Anyone wondering why health insurance doesn’t cost less should look at Oregon’s state Insurance Division.

Oregon Health CO-OP wanted to sell its health insurance for 21 percent less in 2015. The state of Oregon, which has the power to regulate the rates, said no. The insurer could lower its prices by 9.9 percent.

The state may have good reasons for being cautious. It doesn’t want an insurer to not have enough money to cover all of its claims.

But what doesn’t make sense at all about the state’s position is what Oregon’s Health CO-OP could do when it disagreed with the state’s position.

The company asked for a meeting with the state regulators. The regulators said they would agree only to a conference call.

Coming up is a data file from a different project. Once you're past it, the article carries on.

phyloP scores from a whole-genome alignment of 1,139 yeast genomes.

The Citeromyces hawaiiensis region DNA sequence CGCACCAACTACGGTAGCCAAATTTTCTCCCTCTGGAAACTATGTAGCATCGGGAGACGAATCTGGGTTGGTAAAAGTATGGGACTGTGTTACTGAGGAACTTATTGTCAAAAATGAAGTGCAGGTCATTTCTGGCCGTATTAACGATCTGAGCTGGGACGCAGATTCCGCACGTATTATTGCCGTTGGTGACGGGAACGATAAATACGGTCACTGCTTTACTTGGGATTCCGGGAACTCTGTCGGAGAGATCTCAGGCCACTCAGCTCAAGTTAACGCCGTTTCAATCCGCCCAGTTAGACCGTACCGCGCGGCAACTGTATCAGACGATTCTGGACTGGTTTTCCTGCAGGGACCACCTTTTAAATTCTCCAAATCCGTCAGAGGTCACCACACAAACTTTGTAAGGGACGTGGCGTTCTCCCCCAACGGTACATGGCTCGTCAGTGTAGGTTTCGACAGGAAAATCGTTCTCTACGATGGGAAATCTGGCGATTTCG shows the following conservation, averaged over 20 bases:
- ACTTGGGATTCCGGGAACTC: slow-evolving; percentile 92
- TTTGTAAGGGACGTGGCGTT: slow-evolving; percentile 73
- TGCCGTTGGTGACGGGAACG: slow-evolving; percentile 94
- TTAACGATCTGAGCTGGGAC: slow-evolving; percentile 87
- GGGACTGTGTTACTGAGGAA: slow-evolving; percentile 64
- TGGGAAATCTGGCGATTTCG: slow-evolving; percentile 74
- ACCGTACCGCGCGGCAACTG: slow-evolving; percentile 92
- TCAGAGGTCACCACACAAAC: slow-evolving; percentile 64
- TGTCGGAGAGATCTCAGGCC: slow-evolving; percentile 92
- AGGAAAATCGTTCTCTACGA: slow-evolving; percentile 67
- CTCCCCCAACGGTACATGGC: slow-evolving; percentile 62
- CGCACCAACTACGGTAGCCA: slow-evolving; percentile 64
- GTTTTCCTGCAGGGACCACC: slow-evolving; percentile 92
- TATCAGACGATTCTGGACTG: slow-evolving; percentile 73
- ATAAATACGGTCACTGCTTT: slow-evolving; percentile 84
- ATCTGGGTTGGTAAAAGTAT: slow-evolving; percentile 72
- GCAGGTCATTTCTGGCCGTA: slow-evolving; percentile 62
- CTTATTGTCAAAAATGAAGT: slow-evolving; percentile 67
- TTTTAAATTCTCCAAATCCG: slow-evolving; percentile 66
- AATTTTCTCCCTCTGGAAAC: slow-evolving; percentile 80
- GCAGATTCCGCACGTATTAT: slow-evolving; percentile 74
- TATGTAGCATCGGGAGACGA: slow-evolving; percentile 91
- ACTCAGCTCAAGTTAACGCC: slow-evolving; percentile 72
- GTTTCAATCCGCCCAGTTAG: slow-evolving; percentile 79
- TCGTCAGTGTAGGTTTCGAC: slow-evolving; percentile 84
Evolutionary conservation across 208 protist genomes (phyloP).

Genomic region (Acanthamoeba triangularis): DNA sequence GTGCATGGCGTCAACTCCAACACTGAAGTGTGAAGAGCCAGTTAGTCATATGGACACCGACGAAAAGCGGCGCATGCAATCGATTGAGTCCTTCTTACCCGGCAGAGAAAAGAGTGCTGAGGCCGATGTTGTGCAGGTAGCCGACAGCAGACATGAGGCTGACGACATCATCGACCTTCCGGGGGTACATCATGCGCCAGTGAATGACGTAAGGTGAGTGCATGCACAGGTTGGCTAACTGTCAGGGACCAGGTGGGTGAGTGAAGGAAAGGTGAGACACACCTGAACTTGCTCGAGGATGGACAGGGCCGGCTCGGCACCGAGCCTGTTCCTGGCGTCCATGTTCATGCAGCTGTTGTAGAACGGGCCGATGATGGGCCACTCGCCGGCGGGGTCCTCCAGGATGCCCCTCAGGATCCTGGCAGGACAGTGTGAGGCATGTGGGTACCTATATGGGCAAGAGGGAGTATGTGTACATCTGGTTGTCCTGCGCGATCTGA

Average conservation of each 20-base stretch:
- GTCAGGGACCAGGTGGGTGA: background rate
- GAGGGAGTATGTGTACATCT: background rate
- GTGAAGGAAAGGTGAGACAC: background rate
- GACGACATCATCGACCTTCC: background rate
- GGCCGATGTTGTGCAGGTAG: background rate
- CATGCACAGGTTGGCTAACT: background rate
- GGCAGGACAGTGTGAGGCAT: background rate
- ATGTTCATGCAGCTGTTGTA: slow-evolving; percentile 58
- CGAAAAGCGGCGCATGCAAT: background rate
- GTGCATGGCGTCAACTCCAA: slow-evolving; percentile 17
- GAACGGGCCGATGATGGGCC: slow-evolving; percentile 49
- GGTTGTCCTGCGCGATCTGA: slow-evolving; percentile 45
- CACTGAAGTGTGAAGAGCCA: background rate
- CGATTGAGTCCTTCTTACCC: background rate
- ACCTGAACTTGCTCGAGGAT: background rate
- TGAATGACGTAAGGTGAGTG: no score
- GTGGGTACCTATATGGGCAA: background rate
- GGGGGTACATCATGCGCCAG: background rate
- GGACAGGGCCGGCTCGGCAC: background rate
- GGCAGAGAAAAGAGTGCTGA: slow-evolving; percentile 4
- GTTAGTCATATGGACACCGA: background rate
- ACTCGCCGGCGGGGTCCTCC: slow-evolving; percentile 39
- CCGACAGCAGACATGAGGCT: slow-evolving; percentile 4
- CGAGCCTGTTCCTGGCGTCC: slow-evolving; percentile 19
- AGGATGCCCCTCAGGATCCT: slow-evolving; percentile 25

Why was that? Conference calls can be good enough, but they aren’t a substitute for an in-person meeting. We called the state’s Insurance Division to ask. We didn’t get a call back.

More importantly, the state also told Oregon Health CO-OP if it didn’t agree to the 9.9 percent decrease, it faced the very real possibility that an appeal would not be completed in time. That left Oregon Health CO-OP with not much of a choice. It could take the 9.9 percent or gamble with the appeal and perhaps not be able to sell health insurance in Oregon in 2015.

If the state of Oregon is going to dictate health insurance rates, it needs to give insurers adequate time for appeal.